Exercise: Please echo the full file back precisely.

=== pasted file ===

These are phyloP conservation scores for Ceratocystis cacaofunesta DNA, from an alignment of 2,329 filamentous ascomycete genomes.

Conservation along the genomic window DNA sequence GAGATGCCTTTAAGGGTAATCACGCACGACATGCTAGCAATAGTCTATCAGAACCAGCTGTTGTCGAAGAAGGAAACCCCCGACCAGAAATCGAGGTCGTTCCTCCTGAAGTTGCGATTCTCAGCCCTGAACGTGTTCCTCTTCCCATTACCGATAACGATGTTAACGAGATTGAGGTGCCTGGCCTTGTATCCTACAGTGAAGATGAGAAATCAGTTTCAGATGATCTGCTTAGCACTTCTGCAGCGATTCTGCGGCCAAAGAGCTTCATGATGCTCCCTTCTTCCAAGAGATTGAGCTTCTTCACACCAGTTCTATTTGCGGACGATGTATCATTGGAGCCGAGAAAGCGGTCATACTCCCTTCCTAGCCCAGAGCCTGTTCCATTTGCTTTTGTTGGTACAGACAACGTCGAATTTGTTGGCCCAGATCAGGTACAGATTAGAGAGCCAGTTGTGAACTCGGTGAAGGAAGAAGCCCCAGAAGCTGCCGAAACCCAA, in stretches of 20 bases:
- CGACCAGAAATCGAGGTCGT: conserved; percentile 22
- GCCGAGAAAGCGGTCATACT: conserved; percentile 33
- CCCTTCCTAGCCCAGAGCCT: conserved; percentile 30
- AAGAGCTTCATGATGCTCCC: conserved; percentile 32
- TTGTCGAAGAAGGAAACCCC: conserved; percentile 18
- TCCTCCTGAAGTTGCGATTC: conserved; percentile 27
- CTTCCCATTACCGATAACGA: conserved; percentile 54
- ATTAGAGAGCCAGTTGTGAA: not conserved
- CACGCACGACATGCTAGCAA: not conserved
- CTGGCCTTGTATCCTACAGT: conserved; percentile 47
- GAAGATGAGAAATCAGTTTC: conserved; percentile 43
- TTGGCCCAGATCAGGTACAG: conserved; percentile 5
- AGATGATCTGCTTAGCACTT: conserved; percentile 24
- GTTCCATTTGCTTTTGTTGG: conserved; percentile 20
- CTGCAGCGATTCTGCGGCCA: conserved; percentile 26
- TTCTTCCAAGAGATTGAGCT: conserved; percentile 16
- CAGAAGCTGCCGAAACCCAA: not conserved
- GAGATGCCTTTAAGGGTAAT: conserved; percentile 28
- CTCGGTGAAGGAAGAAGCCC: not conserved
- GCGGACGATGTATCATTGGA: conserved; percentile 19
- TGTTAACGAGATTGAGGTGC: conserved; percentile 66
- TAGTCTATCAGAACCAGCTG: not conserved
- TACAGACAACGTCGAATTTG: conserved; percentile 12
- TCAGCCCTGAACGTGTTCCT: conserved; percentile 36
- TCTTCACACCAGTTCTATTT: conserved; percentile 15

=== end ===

These are phyloP conservation scores for Ceratocystis cacaofunesta DNA, from an alignment of 2,329 filamentous ascomycete genomes.

Conservation along the genomic window DNA sequence GAGATGCCTTTAAGGGTAATCACGCACGACATGCTAGCAATAGTCTATCAGAACCAGCTGTTGTCGAAGAAGGAAACCCCCGACCAGAAATCGAGGTCGTTCCTCCTGAAGTTGCGATTCTCAGCCCTGAACGTGTTCCTCTTCCCATTACCGATAACGATGTTAACGAGATTGAGGTGCCTGGCCTTGTATCCTACAGTGAAGATGAGAAATCAGTTTCAGATGATCTGCTTAGCACTTCTGCAGCGATTCTGCGGCCAAAGAGCTTCATGATGCTCCCTTCTTCCAAGAGATTGAGCTTCTTCACACCAGTTCTATTTGCGGACGATGTATCATTGGAGCCGAGAAAGCGGTCATACTCCCTTCCTAGCCCAGAGCCTGTTCCATTTGCTTTTGTTGGTACAGACAACGTCGAATTTGTTGGCCCAGATCAGGTACAGATTAGAGAGCCAGTTGTGAACTCGGTGAAGGAAGAAGCCCCAGAAGCTGCCGAAACCCAA, in stretches of 20 bases:
- CGACCAGAAATCGAGGTCGT: conserved; percentile 22
- GCCGAGAAAGCGGTCATACT: conserved; percentile 33
- CCCTTCCTAGCCCAGAGCCT: conserved; percentile 30
- AAGAGCTTCATGATGCTCCC: conserved; percentile 32
- TTGTCGAAGAAGGAAACCCC: conserved; percentile 18
- TCCTCCTGAAGTTGCGATTC: conserved; percentile 27
- CTTCCCATTACCGATAACGA: conserved; percentile 54
- ATTAGAGAGCCAGTTGTGAA: not conserved
- CACGCACGACATGCTAGCAA: not conserved
- CTGGCCTTGTATCCTACAGT: conserved; percentile 47
- GAAGATGAGAAATCAGTTTC: conserved; percentile 43
- TTGGCCCAGATCAGGTACAG: conserved; percentile 5
- AGATGATCTGCTTAGCACTT: conserved; percentile 24
- GTTCCATTTGCTTTTGTTGG: conserved; percentile 20
- CTGCAGCGATTCTGCGGCCA: conserved; percentile 26
- TTCTTCCAAGAGATTGAGCT: conserved; percentile 16
- CAGAAGCTGCCGAAACCCAA: not conserved
- GAGATGCCTTTAAGGGTAAT: conserved; percentile 28
- CTCGGTGAAGGAAGAAGCCC: not conserved
- GCGGACGATGTATCATTGGA: conserved; percentile 19
- TGTTAACGAGATTGAGGTGC: conserved; percentile 66
- TAGTCTATCAGAACCAGCTG: not conserved
- TACAGACAACGTCGAATTTG: conserved; percentile 12
- TCAGCCCTGAACGTGTTCCT: conserved; percentile 36
- TCTTCACACCAGTTCTATTT: conserved; percentile 15